Top NBA Prospects In the Rest of the NCAA, Part Five: Prospects 8-12November 9, 2016
Tyler Hall was a sparsely recruited shooting guard out of Rock Island High School in Illinois when he committed to the Montana State Bobcats over the likes of Northern Iowa and Western Michigan just before his senior season in the fall of 2014. Hall, a shooting guard with a quick release and deep range, played with a chip on his shoulder and showed serious moxy as an 18-year old freshman, forcing NBA scouts to take note of a season in which he scored 23.1 points per-40 minutes and knocked down 3.1 treys per game at a 43.1% clip as the unquestioned go-to guy of an inexperienced team in the Big Sky conference that finished 14-17 on the season.
Standing at 6-4 and 175 pounds, Hall is slightly undersized with an average wingspan and a decent frame that definitely needs to be strengthened for a shooting guard at the next level. He isn't terribly fast or explosive, and doesn't have great lateral quickness, which is evident at the defensive end. Hall is a product of two college basketball playing parents, however, and he's an upbeat and competitive teammate.
Without a doubt, Hall's professional calling card is his perimeter range and form, as he has a quick, high and timely release at the peak of his jump to go with excellent wrist action. He was especially effective in spot-up situations as a freshman, where he demonstrated the ability to be a tough shot maker and scored 1.24 points per possession, which ranked in the 94th percentile of all players in college basketball, according to Synergy Sports Technology.
Hall has a knack for finding open space and doesn't need much of it to get his shot off because he's confident enough to rise up with a defender in his airspace. He has excellent pre-shot preparation and footwork and utilizes changes of pace and V-cuts, which helped him to be extremely efficient coming off seemingly every type of screen in the book last season. Sometimes when he's rushed he pulls the string, which contributes to shots falling short, and he does have a habit of jumping forward with his legs semi-splayed out.
Though he's capable of creating shots for himself by attacking close-outs and isolations off the bounce, Hall needs to work on his creativity as a ball-handler and shot creator. Too often his first inclination is to lower his head and go into isolation mode upon catching the ball. Though he can get away with this habit against the current level of competition, it is imperative that he reads the defense before making his move. He shows touch on his pull-ups, specifically moving to his left, and he utilizes pivots, misdirection and spins to create space, but he still needs to be craftier, shiftier and more skilled off the bounce to diversify his repertoire and create easier looks on a more consistent basis.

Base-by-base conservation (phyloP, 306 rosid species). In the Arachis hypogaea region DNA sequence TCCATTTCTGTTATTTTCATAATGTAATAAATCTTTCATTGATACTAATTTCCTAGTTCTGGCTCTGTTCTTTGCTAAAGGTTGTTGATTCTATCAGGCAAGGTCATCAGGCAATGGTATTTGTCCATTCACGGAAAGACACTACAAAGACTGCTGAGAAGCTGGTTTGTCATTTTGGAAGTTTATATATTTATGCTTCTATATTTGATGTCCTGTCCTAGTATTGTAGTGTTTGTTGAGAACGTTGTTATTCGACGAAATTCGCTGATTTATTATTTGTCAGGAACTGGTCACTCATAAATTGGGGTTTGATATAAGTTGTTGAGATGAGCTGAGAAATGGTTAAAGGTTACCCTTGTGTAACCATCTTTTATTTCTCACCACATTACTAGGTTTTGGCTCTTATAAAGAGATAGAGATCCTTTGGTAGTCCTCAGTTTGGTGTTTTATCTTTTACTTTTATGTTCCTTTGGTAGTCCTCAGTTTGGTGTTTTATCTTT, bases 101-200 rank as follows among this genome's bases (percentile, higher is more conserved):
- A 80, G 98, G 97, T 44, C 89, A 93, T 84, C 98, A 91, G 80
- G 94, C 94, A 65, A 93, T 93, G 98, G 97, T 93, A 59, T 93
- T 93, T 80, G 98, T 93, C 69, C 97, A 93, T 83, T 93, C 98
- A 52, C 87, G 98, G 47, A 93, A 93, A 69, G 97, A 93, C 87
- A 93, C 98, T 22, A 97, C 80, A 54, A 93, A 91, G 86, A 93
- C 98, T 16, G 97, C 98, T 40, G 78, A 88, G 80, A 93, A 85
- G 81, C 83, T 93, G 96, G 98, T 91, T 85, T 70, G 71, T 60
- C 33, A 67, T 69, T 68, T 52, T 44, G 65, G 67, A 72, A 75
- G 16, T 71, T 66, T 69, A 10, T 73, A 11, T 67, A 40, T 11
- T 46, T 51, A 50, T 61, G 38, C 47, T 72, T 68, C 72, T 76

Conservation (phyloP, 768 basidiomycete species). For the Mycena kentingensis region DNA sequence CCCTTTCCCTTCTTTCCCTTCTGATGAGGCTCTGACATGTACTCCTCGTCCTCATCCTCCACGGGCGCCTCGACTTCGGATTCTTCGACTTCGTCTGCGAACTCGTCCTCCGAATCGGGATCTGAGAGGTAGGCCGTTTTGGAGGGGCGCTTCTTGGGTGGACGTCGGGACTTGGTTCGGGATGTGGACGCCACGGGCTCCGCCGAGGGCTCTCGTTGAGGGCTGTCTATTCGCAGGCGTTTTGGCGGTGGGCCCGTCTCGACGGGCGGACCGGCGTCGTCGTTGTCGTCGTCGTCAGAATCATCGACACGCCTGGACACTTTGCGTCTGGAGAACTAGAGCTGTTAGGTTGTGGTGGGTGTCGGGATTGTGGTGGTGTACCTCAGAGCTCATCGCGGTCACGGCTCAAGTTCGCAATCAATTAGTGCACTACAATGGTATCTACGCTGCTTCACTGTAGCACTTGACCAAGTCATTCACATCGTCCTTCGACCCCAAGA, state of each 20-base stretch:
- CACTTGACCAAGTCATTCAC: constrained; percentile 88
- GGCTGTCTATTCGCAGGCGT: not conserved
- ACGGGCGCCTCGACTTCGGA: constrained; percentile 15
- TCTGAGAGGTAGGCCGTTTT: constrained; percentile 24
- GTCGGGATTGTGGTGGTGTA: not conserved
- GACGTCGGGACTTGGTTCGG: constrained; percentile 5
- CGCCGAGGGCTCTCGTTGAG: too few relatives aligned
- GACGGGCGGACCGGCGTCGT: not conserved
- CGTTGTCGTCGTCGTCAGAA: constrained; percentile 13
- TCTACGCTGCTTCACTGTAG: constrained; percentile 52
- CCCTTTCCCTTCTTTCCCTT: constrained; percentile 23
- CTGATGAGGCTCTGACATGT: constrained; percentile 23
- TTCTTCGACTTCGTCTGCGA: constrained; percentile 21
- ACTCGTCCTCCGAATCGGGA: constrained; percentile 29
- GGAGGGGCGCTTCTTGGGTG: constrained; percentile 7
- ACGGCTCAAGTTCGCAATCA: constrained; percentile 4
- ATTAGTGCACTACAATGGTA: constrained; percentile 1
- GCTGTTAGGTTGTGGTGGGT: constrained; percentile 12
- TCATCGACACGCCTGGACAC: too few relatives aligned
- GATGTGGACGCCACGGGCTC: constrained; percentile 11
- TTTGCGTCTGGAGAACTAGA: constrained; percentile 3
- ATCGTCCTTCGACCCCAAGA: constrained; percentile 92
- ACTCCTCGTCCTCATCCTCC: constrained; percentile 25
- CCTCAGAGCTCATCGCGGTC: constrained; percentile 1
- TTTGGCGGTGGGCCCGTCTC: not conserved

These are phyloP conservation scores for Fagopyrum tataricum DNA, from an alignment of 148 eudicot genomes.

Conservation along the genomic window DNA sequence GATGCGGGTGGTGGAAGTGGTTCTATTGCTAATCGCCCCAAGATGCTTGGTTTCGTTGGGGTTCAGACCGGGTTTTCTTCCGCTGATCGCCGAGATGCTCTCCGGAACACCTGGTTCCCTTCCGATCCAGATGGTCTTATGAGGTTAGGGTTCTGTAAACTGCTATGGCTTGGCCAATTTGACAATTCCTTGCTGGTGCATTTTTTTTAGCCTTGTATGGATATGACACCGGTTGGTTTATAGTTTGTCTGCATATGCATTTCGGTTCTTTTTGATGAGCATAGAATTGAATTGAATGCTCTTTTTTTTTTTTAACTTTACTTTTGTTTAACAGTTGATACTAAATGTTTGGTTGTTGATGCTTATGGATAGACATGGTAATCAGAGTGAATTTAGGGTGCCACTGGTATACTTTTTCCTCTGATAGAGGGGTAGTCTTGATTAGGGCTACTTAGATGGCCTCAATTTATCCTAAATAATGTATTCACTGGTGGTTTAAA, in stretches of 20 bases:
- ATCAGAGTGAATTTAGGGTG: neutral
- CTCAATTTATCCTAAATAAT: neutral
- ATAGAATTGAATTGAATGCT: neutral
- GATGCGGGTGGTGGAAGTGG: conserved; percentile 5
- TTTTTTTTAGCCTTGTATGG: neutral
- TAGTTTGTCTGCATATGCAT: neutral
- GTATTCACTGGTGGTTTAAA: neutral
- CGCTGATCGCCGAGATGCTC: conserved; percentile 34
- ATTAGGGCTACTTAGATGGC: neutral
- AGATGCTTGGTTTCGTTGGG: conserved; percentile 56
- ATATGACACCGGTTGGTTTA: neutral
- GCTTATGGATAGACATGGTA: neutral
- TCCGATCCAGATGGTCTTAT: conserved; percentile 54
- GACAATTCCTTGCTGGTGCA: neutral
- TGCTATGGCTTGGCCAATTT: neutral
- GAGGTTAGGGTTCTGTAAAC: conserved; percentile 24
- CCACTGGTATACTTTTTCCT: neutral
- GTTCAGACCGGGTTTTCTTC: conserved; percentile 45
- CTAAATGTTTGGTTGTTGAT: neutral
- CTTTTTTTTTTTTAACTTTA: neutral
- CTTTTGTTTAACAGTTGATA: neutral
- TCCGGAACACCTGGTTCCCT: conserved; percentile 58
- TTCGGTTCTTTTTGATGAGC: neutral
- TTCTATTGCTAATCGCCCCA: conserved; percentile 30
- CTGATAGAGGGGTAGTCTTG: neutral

As the go-to scorer and one of the best shot-creators on a team that simply didn't have many offensive weapons, Hall drew the bulk of the defensive attention from opponents. He left much to be desired in terms of his playmaking abilities during his first season in Bozeman, Montana, sporting a negative assist to turnover ratio, but his future as a playmaker still has potential. Marcus Colbert, who started at point guard last season, graduated this past spring. Hall will likely slide over to shoulder more playmaking responsibilities, where he will be able to fight through his mistakes and enhance his combo guard skills.
Hall must work on his handle and continue to hone his passing skills, patience and poise to prove that he can potentially handle ball-handling responsibilities at the next level. His lack of strength and carelessness were the leading causes of his 1.8 turnovers per game as a freshman, as he was ripped by defenders on weak drives and left his feet to make errant passes regularly. Considering his physical profile and skill-set, it is of the utmost importance for his professional prospects to become a more efficient creator.
Hall can also stand to improve his creativity around the rim. He proved that he's capable of using his left hand and flashed a floater at times, but he needs to add more tricks to his in-between game, along with gaining confidence in completing plays, if he's going to consistently finish plays through taller, longer, stronger and more athletic defenders.
The defensive end of the court is where the shooting guard seemingly has the most room for growth. Hall doesn't have great lateral quickness, strength or length and on top of that his focus, effort, and competitive spirit and IQ are in need of a significant boost next season. Considering the type of competition he's facing, Hall gets lost in the action far too often, as he fails to get into a defensive stance, doesn't understand rotations, runs into screens, gets overpowered by stronger players and constantly has delayed reactions, which gives shooters time to get their shots off.
If the 19-year old weren't such a high-level scorer so early on in his career, it would be tough to get overly excited about his professional prospects. With that in mind, it is imperative that he continues to score at a high level while improving his polish on both ends of the floor as a sophomore and beyond to earn serious consideration from NBA decision makers in the future.
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